Where Are All of the 40-qubit Quantum Algorithms?

  1. Motivation for this paper
  2. My goal: Encourage development of scalable 40-qubit quantum algorithms
  3. This is my challenge — I’m throwing down the gauntlet — I want to see a lot of 40-qubit quantum algorithms within two years
  4. Toy quantum algorithms
  5. Industrial-strength quantum algorithms
  6. Production-scale quantum algorithms
  7. Are any real quantum algorithms using more than 23 qubits?
  8. Late breaking news: Google has simulated up to 30 qubits for Quantum Machine Learning
  9. Google quantum supremacy experiment used 53 qubits, but not to solve a practical problem
  10. Why limit to 40 qubits?
  11. What’s the big benefit of 40 qubits?
  12. Scaling is essential — 40 qubits is merely a stepping stone
  13. What is dramatic quantum advantage?
  14. Don’t we already have real quantum computers with more than 40 qubits?
  15. Quantum Volume of at least one trillion is needed to support 40-qubit quantum algorithms
  16. NISQ quantum computers can’t handle 40-qubit quantum algorithms
  17. Technically, 43 qubits may be needed for 40-qubit quantum parallelism
  18. There just aren’t many 40-qubit quantum algorithms published
  19. It’s a chicken and egg problem
  20. My suggested solution: Simulate 40-qubit quantum algorithms now, be ready for real quantum computers when they become available
  21. Simulation is the best near-term path to supporting 40-qubit quantum algorithms
  22. Target qubit fidelity of 2–5 years from now
  23. So, why isn’t this happening? Where are all of the 40-qubit quantum algorithms?
  24. Why aren’t there any 40-qubit quantum algorithms?
  25. A sampler of excuses for why people aren’t focused on 40-qubit quantum algorithms
  26. Significant resources needed to simulate quantum circuits with a large number of product states
  27. Qubits, circuit depth, and product states
  28. Deep circuits and product states
  29. Is circuit depth a big issue for 40-qubit quantum algorithms?
  30. But in theory, simulating 40 qubits should be practical
  31. In short, there’s no technical excuse for lack of 40-qubit quantum algorithms which can run on simulators
  32. Mindset obstacles to 40-qubit quantum algorithms
  33. Is a focus on variational methods holding back larger algorithms?
  34. Need for fine granularity of phase and probability amplitude
  35. Shouldn’t the promise of support for quantum phase estimation (QPE) and quantum Fourier transform (QFT) be sufficient to draw a focus on 40-qubit quantum algorithms?
  36. Future demand for quantum phase estimation (QPE) and quantum Fourier transform (QFT) will eventually drive 40-qubit quantum algorithms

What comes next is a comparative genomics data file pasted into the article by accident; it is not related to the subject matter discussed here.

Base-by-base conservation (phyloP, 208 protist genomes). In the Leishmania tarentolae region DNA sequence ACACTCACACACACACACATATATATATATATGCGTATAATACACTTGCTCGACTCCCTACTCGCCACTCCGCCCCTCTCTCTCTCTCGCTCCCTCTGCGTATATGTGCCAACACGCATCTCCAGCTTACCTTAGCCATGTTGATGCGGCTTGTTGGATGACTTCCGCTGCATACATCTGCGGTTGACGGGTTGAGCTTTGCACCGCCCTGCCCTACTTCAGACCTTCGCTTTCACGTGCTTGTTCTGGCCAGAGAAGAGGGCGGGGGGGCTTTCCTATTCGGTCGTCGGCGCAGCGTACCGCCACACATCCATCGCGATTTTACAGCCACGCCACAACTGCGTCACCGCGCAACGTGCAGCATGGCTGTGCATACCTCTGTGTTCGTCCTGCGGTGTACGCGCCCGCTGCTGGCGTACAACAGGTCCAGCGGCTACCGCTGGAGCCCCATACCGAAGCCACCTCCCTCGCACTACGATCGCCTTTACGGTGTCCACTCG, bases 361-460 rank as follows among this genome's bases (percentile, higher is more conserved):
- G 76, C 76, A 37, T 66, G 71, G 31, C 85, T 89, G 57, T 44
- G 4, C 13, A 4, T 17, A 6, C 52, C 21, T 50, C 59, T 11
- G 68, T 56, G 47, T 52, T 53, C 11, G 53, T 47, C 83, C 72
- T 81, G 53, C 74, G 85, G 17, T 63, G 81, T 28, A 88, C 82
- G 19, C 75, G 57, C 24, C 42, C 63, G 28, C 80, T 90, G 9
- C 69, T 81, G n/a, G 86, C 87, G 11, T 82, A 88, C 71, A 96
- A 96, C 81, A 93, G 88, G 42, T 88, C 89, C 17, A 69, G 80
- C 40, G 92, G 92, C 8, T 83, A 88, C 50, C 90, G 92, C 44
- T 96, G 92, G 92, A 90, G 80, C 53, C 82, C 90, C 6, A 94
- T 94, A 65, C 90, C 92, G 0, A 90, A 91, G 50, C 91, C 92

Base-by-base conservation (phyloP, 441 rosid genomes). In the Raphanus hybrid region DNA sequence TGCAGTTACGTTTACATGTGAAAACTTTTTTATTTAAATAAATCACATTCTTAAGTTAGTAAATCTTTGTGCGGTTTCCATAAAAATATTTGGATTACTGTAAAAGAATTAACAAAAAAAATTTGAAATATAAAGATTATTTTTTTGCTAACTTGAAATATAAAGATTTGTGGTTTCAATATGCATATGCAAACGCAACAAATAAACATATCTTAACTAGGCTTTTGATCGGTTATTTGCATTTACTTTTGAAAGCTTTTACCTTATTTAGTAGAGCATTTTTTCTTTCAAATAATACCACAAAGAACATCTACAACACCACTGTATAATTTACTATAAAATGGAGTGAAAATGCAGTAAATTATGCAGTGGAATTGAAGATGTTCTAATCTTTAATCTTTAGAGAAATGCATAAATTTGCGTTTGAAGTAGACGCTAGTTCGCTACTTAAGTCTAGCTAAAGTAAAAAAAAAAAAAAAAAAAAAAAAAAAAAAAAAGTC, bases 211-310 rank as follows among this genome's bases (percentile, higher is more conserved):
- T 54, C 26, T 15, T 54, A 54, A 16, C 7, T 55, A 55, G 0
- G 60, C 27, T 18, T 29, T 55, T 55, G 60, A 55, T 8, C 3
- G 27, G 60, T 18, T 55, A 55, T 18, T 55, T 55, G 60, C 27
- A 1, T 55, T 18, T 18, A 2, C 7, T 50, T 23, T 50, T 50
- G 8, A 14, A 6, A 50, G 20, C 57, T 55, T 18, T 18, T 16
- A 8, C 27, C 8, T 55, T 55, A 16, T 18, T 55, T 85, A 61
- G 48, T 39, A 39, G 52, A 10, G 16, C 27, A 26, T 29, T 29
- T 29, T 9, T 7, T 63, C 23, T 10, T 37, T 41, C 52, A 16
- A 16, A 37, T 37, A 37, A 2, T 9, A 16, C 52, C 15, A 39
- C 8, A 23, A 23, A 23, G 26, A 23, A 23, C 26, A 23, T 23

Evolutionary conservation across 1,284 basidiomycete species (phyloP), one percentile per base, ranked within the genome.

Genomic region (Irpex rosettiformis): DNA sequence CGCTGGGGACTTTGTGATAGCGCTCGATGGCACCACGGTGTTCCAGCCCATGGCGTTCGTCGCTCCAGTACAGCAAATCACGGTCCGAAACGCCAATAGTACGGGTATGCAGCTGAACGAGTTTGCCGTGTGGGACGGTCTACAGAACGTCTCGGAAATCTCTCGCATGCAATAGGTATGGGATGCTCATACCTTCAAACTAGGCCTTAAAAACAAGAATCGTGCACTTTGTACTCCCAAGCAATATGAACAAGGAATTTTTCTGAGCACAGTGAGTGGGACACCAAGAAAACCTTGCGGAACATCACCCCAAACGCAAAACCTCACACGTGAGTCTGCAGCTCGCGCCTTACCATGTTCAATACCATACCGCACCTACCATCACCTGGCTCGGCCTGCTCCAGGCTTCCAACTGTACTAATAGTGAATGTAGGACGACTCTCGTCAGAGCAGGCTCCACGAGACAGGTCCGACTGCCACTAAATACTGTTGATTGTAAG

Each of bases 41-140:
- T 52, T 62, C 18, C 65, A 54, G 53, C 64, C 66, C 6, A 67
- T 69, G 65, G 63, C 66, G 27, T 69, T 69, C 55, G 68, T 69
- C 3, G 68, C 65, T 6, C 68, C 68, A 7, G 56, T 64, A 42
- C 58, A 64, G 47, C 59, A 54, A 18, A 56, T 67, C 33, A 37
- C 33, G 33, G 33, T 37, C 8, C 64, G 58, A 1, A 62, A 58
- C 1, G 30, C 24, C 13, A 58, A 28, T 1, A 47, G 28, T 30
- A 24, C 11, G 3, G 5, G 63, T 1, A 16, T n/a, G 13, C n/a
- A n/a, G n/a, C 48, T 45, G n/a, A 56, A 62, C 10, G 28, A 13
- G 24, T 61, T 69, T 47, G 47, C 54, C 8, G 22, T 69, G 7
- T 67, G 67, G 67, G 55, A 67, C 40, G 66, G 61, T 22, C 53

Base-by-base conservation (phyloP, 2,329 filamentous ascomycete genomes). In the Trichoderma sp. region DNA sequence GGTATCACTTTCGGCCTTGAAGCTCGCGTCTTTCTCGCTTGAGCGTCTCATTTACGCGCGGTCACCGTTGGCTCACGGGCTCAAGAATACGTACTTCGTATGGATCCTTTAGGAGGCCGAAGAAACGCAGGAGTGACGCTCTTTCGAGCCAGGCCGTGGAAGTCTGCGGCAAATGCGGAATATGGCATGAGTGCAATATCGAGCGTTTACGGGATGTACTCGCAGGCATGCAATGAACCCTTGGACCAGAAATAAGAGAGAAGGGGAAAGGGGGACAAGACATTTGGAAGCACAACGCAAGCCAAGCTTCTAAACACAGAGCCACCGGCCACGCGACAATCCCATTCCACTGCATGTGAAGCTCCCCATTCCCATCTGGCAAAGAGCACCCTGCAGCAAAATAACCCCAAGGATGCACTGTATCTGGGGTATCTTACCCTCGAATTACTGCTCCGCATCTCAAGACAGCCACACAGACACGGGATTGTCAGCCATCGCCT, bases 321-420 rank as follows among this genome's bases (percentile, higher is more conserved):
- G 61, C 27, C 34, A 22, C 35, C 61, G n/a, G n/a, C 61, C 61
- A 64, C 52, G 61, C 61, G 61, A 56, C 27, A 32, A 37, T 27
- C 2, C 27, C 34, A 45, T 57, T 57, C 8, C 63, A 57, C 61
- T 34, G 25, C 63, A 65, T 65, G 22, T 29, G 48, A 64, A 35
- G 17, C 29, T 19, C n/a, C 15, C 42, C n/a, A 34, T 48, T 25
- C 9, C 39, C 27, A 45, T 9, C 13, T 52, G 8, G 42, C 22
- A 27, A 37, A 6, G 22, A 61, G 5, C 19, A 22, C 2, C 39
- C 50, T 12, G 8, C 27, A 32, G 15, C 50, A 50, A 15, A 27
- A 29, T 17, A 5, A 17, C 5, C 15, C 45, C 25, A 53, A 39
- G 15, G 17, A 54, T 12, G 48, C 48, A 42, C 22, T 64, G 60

37. No real need for 40-qubit quantum algorithms until quantum phase estimation (QPE) and quantum Fourier transform (QFT) create a need
  38. Why little publication of 40-qubit quantum algorithms even if simulation is limited?
  39. Any 40-qubit quantum algorithms in the Quantum Algorithm Zoo?
  40. My full solution: A model for scalable quantum algorithms
  41. Tackling practical, production-scale real-world problems
  42. Will 40-qubits get us to The ENIAC Moment for quantum computing?
  43. Will 40-qubits get us to The FORTRAN Moment for quantum computing?
  44. What would resource requirements be for various application categories?
  45. 40-qubit quantum algorithms which I may not be aware of
  46. Dramatic need for additional research
  47. Open source
  48. What’s a PhD candidate or thesis advisor to do?
  49. Timeframe
  50. Who’s on first?
  51. When will all quantum algorithms be 40-qubit?
  52. Take the 40-qubit challenge!
  53. Inspire the hardware vendors to support 40-qubit algorithms
  54. Summary and conclusions

Motivation for this paper

While contemplating issues with scaling quantum algorithms I started by considering how far we can go using classical quantum simulators before simulators run out of steam (capacity.) At present, the limit for simulation appears to be in the 38 to 42-qubit range — call it 40 qubits.

My goal: Encourage development of scalable 40-qubit quantum algorithms

To be clear, I am not focusing on 40 qubits as a specific target algorithm size, but focusing on scalable quantum algorithms tested in stages from 4 to 40 qubits — or whatever the size limit is for the available classical quantum simulators. And, with the expectation that those algorithms will also easily scale to 50, 64, 72, 80, and even 96 and more qubits as real quantum computers become available with sufficient qubits and qubit fidelity, connectivity, and coherence.

This is my challenge — I’m throwing down the gauntlet — I want to see a lot of 40-qubit quantum algorithms within two years

Seriously, I find it profoundly depressing that we don’t have a wealth of scalable algorithms capable of utilizing 40-qubits even on a classical quantum simulator.

Toy quantum algorithms

The term toy quantum algorithm is not intended to be derogatory, but simply highlights the very limited size and capacity of an algorithm that is not designed to handle production-scale computations, and not designed to be readily scaled to handle production-scale problems when a real quantum computer with sufficient capacity and fidelity does become available.

Industrial-strength quantum algorithms

An industrial-strength quantum algorithm has been designed for the capacity and performance required to address the needs of production-scale real-world practical problems, and to deliver dramatic quantum advantage. This is in contrast to a toy quantum algorithm with only very limited capacity, insufficient to handle any significant amount of data and very limited performance.

Production-scale quantum algorithms